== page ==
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Tommy T
Tommy Tompkins' extreme measures

Tuesday, October 30, 2007
    Back Again...

    Some time has passed, as it happens to pass, and I am once again turning my attention to this blog. Stay tuned, if you please - i need a few days to bring it up to date. Much has changed in the the two years since I've posted here - and much hasn't changed, or at least hasn't changed for the better. I will rejoin the chorus, and link it to the music, theater, film, and fine art that I use to remain sane, and to inform my feelings and beliefs.
    posted by TommyT @ 8:58 pm | Permanent link
Friday, August 26, 2005
    Cabbies Who Kill Too Much

    Charles Taylor, the murderous ex-ruler of Liberia (now in exile in Nigeria), used to drive a cab in Boston. Think about that the next time you complain about going the long way. I’m sure there have been other cabbies who went on to big things – although I drove for 5 years in San Francisco, and I don’t remember seeing anyone famous behind the wheel. Still, it would be after leaving the trade that that notoriety would arrive, so I suppose that stands to reason. Almost everyone I knew drove in those days (the ‘80s); none of them have come close to a presidency, although a couple of Maoists I knew back then are still trying.

    Anyway, I was thinking about Taylor, murder in Africa, and John LeCarre’s wonderful book, The Constant Gardener. It’s been made into a film, and since I overslept and missed the preview, I can only say that a few years ago I curled up with the book after a reckless month in Mexico. The misery LeCarre chronicles was a perfect fit for the four days of misery I experienced while reading it. I was getting normal or whatever it is that happens when the shooting stops.

    Along the same lines (Africa, not Mexico), there’s another great book, published more recently. Imperial Reckoning: The untold story of Britain’s Gulag in Kenya, was written by a Harvard prof named Caroline Elkins. It uncovers the brutal truth behind Great Britain’s savage attacks on the Kikuyu people, whose freedom fighters were demonized as “Mau Mau’s.” The campaign bordered on genocide – 32 white settlers were killed in the years after WWII, while tens of thousands of Kenyan’s were murdered. So much for the UK version of civilization.

    posted by TommyT @ 5:44 pm | Permanent link
Saturday, May 14, 2005
    Death of Zhang Chunqiao

    It might not matter to you (or almost anyone else), but it matters to me -- Zhang Chunqiao died last month. Along with Jiang Qing, the wife of Communist Party founder Mao Zedong, Zhang led the Gang of Four in attempting to remake the tradition-laded, hierarchical Chinese populace into an enlightend proletariat, by forcing whole classes of people into living new contexts.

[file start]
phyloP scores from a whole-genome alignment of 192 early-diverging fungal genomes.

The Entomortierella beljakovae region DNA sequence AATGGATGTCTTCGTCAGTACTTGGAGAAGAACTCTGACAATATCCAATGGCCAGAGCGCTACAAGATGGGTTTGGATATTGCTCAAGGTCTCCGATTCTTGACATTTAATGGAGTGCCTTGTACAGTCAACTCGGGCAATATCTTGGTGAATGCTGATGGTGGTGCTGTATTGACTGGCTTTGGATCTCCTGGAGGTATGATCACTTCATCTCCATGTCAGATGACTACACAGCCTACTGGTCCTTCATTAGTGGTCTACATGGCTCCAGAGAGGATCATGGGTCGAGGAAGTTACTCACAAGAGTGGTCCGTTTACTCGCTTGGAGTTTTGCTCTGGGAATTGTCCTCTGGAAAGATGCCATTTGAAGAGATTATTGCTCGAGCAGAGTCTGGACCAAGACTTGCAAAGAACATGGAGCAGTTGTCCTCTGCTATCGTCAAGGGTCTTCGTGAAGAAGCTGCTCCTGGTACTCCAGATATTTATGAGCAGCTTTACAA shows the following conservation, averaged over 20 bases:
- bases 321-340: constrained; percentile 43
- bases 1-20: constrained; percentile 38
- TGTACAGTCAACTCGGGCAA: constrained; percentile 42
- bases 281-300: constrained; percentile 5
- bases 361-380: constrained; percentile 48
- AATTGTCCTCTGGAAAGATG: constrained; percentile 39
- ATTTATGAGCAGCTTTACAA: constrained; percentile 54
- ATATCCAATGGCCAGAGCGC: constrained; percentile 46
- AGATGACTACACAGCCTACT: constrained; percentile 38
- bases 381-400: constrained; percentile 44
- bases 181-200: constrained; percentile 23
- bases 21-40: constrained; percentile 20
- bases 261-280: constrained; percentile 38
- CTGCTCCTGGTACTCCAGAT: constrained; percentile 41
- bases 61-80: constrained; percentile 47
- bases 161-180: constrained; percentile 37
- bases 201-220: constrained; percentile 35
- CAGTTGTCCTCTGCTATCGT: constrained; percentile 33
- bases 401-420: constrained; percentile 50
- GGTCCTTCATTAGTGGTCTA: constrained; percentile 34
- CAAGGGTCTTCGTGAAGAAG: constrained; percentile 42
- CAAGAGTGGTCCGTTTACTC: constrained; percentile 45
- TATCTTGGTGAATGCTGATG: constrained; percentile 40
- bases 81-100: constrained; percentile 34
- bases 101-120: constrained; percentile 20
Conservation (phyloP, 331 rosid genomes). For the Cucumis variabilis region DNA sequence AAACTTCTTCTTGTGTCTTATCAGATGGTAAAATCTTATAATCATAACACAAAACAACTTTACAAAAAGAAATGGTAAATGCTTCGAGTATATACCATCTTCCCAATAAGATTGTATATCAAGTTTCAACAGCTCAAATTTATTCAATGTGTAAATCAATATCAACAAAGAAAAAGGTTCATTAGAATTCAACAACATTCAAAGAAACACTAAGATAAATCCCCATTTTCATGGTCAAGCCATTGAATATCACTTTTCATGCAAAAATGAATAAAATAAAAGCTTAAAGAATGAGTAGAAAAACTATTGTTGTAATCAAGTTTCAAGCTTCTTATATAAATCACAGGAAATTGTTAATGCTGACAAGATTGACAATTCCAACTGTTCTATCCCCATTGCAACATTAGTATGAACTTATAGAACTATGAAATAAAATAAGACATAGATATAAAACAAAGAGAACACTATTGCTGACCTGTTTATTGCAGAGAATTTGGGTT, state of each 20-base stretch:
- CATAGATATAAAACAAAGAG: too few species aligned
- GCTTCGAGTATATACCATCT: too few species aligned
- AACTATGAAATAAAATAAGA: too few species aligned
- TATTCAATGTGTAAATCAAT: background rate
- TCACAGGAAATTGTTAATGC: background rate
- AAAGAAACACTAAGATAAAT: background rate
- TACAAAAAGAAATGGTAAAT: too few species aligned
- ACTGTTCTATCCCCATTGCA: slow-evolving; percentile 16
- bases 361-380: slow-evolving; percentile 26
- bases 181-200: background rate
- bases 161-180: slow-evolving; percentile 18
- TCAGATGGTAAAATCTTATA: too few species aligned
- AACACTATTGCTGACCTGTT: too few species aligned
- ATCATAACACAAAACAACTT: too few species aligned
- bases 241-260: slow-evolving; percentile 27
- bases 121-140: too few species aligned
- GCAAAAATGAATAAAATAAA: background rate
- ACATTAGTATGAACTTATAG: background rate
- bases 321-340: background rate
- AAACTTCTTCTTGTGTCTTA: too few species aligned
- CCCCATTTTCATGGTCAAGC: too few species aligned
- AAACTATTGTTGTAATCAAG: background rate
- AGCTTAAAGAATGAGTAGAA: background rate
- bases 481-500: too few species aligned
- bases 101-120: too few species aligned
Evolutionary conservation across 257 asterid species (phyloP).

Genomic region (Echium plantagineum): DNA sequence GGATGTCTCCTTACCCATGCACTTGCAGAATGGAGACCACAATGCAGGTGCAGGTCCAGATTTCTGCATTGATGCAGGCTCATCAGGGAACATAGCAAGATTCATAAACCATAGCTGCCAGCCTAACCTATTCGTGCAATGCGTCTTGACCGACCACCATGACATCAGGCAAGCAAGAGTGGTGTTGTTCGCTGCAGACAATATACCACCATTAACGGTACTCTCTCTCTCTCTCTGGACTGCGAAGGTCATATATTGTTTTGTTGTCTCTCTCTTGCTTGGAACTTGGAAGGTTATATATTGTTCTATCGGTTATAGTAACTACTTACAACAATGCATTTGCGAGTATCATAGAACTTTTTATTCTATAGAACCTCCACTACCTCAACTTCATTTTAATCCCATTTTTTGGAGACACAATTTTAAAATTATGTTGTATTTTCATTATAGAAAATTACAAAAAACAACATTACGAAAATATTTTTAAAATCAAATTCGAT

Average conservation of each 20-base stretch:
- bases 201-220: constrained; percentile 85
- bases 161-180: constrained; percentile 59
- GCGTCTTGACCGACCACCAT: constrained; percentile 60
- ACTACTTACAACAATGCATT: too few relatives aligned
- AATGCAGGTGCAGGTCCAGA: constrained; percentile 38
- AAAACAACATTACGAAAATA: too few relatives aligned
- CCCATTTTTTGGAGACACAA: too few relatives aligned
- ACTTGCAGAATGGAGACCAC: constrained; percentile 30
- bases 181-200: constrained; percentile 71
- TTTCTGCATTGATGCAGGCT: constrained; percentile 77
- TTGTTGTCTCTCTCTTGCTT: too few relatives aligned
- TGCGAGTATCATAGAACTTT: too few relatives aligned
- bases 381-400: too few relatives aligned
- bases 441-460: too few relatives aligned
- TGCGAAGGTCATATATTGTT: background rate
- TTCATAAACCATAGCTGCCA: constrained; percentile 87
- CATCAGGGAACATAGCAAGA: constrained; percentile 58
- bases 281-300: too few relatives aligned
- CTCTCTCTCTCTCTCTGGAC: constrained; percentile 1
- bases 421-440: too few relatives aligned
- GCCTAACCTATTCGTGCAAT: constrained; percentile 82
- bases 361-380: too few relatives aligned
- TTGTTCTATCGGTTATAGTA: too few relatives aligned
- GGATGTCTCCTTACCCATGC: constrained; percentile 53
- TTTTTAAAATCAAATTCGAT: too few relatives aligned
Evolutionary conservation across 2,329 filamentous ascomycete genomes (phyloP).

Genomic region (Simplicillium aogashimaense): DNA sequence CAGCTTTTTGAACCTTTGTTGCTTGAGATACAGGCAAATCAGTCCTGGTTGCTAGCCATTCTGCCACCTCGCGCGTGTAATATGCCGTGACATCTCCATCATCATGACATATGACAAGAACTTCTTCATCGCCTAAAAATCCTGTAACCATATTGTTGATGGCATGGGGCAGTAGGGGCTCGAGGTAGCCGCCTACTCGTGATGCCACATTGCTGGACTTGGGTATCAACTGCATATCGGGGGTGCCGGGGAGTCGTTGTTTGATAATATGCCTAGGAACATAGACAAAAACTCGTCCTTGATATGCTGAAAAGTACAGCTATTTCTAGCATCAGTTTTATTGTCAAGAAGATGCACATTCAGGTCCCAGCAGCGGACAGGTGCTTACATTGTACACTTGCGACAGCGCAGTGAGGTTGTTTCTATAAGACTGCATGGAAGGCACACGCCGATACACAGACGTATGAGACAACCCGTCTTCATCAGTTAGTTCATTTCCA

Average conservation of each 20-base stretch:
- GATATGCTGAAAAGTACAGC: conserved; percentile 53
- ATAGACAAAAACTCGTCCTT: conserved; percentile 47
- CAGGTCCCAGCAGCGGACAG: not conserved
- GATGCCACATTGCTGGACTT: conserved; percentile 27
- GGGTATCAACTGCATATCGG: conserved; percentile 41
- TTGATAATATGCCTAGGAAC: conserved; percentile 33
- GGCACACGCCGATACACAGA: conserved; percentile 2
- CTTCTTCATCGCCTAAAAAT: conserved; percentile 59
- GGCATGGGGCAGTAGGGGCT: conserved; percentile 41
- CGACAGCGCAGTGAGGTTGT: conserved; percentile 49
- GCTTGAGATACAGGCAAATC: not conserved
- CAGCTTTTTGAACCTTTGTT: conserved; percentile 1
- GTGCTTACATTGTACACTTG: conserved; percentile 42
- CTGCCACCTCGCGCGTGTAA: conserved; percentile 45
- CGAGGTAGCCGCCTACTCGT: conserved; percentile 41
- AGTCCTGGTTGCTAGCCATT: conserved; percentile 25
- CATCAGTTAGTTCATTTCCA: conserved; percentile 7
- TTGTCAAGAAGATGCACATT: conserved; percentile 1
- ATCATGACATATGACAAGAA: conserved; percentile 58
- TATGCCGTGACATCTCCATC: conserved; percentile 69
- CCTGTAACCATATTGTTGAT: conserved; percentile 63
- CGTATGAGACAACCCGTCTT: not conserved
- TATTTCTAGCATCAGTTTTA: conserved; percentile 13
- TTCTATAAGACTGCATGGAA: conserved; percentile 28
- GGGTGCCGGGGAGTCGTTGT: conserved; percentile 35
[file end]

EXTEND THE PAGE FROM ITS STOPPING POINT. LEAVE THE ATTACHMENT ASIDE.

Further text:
I'll blog more on this later. This obit came from Wednesday's LA Times. It does little to capture the tumult and grave political consequences of the balttle for China against Deng Xiaoping.
    Death of Zhang Chunqiao

    posted by TommyT @ 4:04 pm | Permanent link
Saturday, April 2, 2005
    Ruruns, Sucka Free

    Anthony Mackie is nothing but one of the best young actors working today - he's versatile, focused, and he looks like a million bucks. Which is one reason why I'm all over the Spike Lee-directed Sucka Free City each time it reruns.

    That's Mackie on the left

    Another reason: I'm from those parts, and was hanging near H.P. with rapper Kev Kelly last summer, a hook-up set-up by my son M.T. - he was feeling generous. Another reason: because I hung around with Mackie for a few hours at Sundance in 2001 - he was acting and I was on a watching fellowship. A week later, I walked out of Top Dog, Underdog at the Public, and there was Anthony Mackie, with my nephew Anthony, on my way to pick up my son who was uptown. Turns out he was understudying Don Cheadle's role. I don't imagine we'll cross paths again, but this guy is about everywhere, which is even better. I'm sorry that the Sucka Free series was cancelled after one of the proposed dozen episodes, it would've been a great fit with a scene that's finally busting loose after some dozen years on the back burner.

    posted by TommyT @ 1:00 am | Permanent link
Monday, March 28, 2005
    Peyote In Babylon

    What, I was asked, have I been reading? My friend was merely passing time; it wasn't a question that called for an honest answer. I provided one anyway; I have been reading, I told my friend, something I have written. Part of a book project that I started in 2001, with some welcome assistance from the Sundance Institute. What follows is a chapter, it's funny, I wrote it, and not only that, it happened just this way.

    Peyote In Babylon

    I was out of touch with spiritual matters at any early age. I did, however, have a divine experience, at 16, the kind of thing that back in the 1960s kids would call a “god trip,” and would earn the label “far out.” In the Book of Family Lore, it was the first sign of big rain moving in from the horizon, heralding a series of storms that during the next four years would change all of us – my family, and everyone elses.